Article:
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The problem with writing historical science fiction, apart from the desire to be both historically accurate and also throw in some monsters, is that history has a habit of laying traps for fiction writers.

Back when I was writing History 101, my research turned up a hiccup. I was asking my parents about it, they having been children in the 1930s. "Oh, yes," says my father, "your great-cousin fought in Madrid". Luckily, I was basing my story in Barcelona and Guernica so didn't have to wonder whether to sneak my great-cousin in.

One of the first things I encountered, when researching the Boxer Rebellion was...
Capt Lewis Stratford Tollemache Halliday, who received a Victoria Cross for his actions. I particularly like his order to his men, having been shot in the shoulder and lung, to "carry on and not mind me" before wallking back unaided to the makeshift hospital. It's rather like my favourite alleged stiff-upper-lipped exchange from the Napoleonic wars in which a commander was hit: "sir, your leg's been shot off", "by gad, so it has." Anyway, Captain Halliday is not one of 'our' Hallidays although I'm sure if we go back far enough there's a connection. Apart from the fact my grandfather used to get telephone calls for him. So I'm currently wondering how and if to put him in Warring States...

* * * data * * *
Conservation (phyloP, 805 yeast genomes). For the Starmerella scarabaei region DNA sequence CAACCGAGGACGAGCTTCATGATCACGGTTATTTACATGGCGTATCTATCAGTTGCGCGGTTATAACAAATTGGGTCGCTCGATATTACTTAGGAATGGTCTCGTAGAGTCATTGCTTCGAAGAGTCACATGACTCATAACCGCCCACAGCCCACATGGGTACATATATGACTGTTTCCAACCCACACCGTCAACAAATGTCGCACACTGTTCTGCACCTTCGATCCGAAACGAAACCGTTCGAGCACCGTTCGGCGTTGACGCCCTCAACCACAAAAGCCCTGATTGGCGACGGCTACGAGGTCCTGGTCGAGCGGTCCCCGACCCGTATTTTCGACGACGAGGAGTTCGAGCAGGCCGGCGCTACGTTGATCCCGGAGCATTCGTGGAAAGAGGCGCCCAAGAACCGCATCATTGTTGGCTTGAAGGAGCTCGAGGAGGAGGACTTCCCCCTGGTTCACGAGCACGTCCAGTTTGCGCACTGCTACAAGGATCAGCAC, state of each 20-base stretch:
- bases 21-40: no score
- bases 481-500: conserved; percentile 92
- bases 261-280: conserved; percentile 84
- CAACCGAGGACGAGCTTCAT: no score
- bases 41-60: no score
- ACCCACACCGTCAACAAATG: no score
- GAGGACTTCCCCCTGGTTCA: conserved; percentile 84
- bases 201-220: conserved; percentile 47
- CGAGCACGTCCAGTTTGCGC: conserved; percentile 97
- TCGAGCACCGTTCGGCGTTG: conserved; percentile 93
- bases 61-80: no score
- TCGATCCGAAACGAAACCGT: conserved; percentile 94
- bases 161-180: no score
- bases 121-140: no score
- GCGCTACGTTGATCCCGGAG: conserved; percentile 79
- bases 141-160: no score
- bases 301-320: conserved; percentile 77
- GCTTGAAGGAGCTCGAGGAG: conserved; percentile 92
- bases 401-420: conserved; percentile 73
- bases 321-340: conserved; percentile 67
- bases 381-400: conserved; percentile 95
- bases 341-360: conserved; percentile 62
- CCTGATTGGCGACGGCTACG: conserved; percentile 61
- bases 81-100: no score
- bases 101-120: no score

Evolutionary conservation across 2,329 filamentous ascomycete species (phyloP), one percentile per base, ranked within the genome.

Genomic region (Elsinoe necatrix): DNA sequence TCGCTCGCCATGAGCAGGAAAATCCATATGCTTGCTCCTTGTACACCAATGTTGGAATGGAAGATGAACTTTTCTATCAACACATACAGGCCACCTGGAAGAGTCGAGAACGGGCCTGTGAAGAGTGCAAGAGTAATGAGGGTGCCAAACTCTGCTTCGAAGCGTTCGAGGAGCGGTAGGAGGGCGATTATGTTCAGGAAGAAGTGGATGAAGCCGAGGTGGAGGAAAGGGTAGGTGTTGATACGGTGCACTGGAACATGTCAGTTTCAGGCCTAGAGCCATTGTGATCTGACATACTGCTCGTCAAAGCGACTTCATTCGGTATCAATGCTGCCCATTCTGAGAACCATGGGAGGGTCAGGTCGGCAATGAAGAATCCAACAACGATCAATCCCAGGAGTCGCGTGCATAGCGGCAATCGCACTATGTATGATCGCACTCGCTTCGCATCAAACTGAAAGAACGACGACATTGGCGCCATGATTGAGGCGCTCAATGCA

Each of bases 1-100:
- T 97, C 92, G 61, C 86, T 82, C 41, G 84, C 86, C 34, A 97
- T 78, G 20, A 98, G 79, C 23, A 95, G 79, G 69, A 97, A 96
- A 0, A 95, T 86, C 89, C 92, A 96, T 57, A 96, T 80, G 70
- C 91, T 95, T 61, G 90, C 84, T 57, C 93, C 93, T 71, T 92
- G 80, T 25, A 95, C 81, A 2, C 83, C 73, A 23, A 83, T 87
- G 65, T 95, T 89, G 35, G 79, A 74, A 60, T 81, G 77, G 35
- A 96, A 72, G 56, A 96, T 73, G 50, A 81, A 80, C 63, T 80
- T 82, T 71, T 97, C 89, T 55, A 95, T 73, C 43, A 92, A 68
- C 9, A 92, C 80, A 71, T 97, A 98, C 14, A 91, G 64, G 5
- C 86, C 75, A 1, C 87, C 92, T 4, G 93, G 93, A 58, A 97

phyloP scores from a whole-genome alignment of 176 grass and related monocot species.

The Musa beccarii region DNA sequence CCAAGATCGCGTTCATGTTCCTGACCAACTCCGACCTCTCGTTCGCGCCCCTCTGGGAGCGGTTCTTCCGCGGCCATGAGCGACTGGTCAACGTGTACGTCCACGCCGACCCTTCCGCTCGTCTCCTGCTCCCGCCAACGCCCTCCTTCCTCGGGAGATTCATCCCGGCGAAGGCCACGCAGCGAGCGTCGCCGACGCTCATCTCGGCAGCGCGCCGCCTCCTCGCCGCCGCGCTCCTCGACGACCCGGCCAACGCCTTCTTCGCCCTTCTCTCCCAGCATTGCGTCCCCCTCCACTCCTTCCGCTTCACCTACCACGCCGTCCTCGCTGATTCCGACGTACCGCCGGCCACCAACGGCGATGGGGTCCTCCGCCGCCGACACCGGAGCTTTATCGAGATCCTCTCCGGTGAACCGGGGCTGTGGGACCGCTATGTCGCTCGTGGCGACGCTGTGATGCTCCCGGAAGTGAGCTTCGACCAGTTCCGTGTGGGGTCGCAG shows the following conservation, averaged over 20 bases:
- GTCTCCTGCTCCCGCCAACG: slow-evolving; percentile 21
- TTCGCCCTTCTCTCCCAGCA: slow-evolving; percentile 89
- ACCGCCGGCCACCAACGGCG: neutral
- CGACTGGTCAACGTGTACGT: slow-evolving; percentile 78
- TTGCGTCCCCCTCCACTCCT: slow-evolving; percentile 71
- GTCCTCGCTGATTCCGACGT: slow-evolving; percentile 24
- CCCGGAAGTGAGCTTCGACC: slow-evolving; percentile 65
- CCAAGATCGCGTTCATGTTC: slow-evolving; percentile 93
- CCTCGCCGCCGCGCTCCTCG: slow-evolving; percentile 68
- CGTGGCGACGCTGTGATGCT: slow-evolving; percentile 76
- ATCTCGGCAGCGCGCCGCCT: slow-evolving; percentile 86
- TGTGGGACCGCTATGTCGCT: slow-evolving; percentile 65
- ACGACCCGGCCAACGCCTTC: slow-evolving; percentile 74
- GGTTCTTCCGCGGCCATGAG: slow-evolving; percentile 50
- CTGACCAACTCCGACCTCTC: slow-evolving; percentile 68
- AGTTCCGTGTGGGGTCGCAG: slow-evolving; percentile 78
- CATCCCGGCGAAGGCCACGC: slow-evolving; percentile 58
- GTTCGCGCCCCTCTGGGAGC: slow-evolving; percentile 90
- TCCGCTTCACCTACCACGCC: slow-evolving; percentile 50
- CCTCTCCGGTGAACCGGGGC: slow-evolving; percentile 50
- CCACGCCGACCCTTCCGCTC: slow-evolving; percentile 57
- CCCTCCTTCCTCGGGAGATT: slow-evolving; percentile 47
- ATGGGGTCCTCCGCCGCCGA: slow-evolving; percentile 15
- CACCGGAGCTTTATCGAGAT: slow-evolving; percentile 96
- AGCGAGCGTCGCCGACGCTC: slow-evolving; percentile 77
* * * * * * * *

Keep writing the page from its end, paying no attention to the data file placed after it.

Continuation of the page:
Posted @ 2:14 pm on Sunday, March 21, 2004
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